Incidentally, this might be the place to recall that Benemann began his book with the declaration that
I believe that men loving men in the early years of this country were aware of the concept we now label as "queer space," and that they took active steps to separate themselves from the heterosexual majority in order to join their brothers in an underground community based on a shared sexual response [xv].
When I first wrote about Male-Male Intimacy in Early America, I declared my skepticism about this passage.  Now that I've finished the book, I can say that he didn't make a case for it -- indeed, he seems to have forgotten about it.  He was making a profession of faith here, a credo, not drawing a defensible (let alone defended)  historical conclusion.  Which is okay, we all have convictions that matter to us despite a lack of evidence to back them up.  But it doesn't inspire confidence in Benemann's historical judgment.

So what can we do, we who are interested in our queer forerunners?  I think that the ongoing search for suggestive material in the archives is worthwhile and should continue (of course no one needs my permission or approval to do it); one thing that bothered me about Male-Male Intimacy is how much of Benemann's material is, like the Hamilton letters, quite old hat to anyone who's followed the gay historical quest, and Benemann doesn't seem to acknowledge this.  It may be, in fact it's likely, that previously unknown material will be uncovered.  But there's no reason to believe that great troves of accounts of explicitly erotic material will surface; mostly it will be more ambiguous romantic effusions, at least until the twentieth century or so.  Instead of (or in addition to) lamenting this, we should think about what it means and what it might mean to us.

I've been looking for a passage I remember from Katz's Gay American History (and if I find it I'll add it to this post), in which he argued that we should recognize the passionate male-male and female-female friendships as gay (or proto-gay, or gayish), even when we don't know whether they involved genital stimulation.  Sex is good, and important to acknowledge when we can document it, but I think we should stress the presence of love in these relationships, love that was intensely expressed enough to make many heterosexuals uncomfortable.  It should also be remembered that even when we do know that people in the past, or in non-Western societies, were engaged in same-sex copulation, the homophobic and heterosexual-supremacist response has been to deny its reality or significance.  Because of that it may be a waste of time to try to prove that Alexander Hamilton and John Laurens were doin' it; since both of them married, apologists for heterosexual supremacy will deny that any copulation they enjoyed with each other 'counted.'  So let's insist that Hamilton's love for Laurens, and all the other same-sex loves we know about, counted.  It may not have been "homosexuality as we know it today," but it sure wasn't heterosexuality as we know it today either.  These letters and all the other great love literature between males and between females are part of gay and lesbian and bisexual history, which is part of human history.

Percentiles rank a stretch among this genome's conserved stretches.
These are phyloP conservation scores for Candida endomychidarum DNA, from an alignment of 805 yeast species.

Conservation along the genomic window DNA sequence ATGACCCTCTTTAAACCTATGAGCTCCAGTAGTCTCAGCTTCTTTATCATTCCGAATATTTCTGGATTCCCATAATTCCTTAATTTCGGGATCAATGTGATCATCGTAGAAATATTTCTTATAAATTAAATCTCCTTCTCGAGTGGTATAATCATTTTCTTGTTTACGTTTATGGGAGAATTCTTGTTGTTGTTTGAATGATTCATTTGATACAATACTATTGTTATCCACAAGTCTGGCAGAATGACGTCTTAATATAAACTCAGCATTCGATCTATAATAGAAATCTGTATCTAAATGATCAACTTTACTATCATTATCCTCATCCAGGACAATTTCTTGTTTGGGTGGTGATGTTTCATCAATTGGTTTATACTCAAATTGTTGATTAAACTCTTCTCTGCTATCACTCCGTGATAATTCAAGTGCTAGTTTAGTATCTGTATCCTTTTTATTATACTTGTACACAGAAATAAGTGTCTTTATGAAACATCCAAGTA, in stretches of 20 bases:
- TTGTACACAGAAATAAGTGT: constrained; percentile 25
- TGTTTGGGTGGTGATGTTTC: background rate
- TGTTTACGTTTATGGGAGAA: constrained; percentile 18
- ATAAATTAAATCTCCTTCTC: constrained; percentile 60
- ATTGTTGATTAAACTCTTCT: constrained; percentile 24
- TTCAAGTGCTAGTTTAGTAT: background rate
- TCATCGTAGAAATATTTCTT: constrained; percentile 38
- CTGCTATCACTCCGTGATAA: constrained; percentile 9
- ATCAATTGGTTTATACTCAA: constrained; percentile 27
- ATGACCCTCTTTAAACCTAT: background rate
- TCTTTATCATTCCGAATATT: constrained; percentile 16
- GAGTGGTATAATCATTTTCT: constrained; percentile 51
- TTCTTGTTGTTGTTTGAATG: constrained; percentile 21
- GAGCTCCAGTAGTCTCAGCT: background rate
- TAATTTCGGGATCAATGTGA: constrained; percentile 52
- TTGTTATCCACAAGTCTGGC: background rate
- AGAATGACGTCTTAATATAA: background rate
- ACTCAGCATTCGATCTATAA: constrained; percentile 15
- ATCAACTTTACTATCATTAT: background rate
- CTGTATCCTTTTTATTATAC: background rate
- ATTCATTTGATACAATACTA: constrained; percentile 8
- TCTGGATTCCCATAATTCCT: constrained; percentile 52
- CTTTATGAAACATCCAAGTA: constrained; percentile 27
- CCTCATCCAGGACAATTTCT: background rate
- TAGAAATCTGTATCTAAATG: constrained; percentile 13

Monday, March 10, 2014

Take It to the Limit


I happened on Jonathan Cott's 1978 Rolling Stone interview with Susan Sontag, which was published in its entirety by Yale University Press last year.  I have my differences with Sontag, but I always enjoyed reading her essays, even when I disagreed with her.  I'd recommend this long interview to anyone interested in Sontag, in what it means to be an intellectual, in mortality, or in many other issues.  "Mortality" is a big issue here, because at the time of the interview Sontag was just coming off a regime of therapy for cancer, which was reasonably successful (she lived for another quarter-century), but she'd come close to dying and she knew it.

Still, there's something in the interview that bugged me, and if I remember right it is something that had bugged me before: Sontag's view of the "demonic" side of human sexuality.  I should probably reread her early essay on pornography, and I don't assume that her view of sexuality didn't change over time, but here I just want to comment on what she said to Cott in 1978.  It feels familiar to me from having read her before, and I think it's a view she shared with a good many other people, intellectuals or not.

Sontag begins by saying that she thinks the renegade Freudian Wilhelm Reich "really didn’t understand the demonic in human nature and that he had a picture of sexuality only as something wonderful.  And of course it can be, but it’s also a very dark place and a theater of the demonic" (41).  I don't necessarily disagree with this, though I'm not sure what Sontag meant by "demonic" that isn't merely tautologous, and I find it ironic since elsewhere in the interview she talks about her distrust of metaphors.  I don't suppose she believed literally in demons, so that metaphor needs to be unpacked a little, and she doesn't do that.

More to the point, while I can agree that sexuality "is also a very dark place and a theater of the demonic" (for some value of "demonic"), the same can be said of just about every other human endeavor, from food to art to religion to science to being a parent to being an intellectual.  So why single out sexuality?

Cott then quotes Sontag to herself on S&M from her essay "Fascinating Fascism": "The color is black, the material is leather, the seduction is beauty, the justification is honesty, the aim is ecstasy, the fantasy is death."  Ooooh, child!  That's just a bit simplistic.  One well-known aspect of sadomasochism is its reenactment of scenarios of abasement and control from childhood, but Mom doesn't usually wear black leather when she's warming your bottom.  (At least mine didn't.  I mustn't overgeneralize from my own experience.)  Everything I've read indicates that S&M works best as erotic theater: you kiss your Mistress's boots and then arise refreshed to resume running the corporation from the executive suite. It's not "real," it's playing with fantasies.  Perhaps, as with many fantasies -- including art -- S&M works as a way of managing and controlling painful feelings.  (Is that its essence?  No.  Again, I don't think human sexuality has an essence.)  It seems to me, again, that Sontag was overreliant on metaphor in that passage.  Its ritualistic use of repetition also makes me a bit skeptical of Sontag's disavowal in her answer to Cott: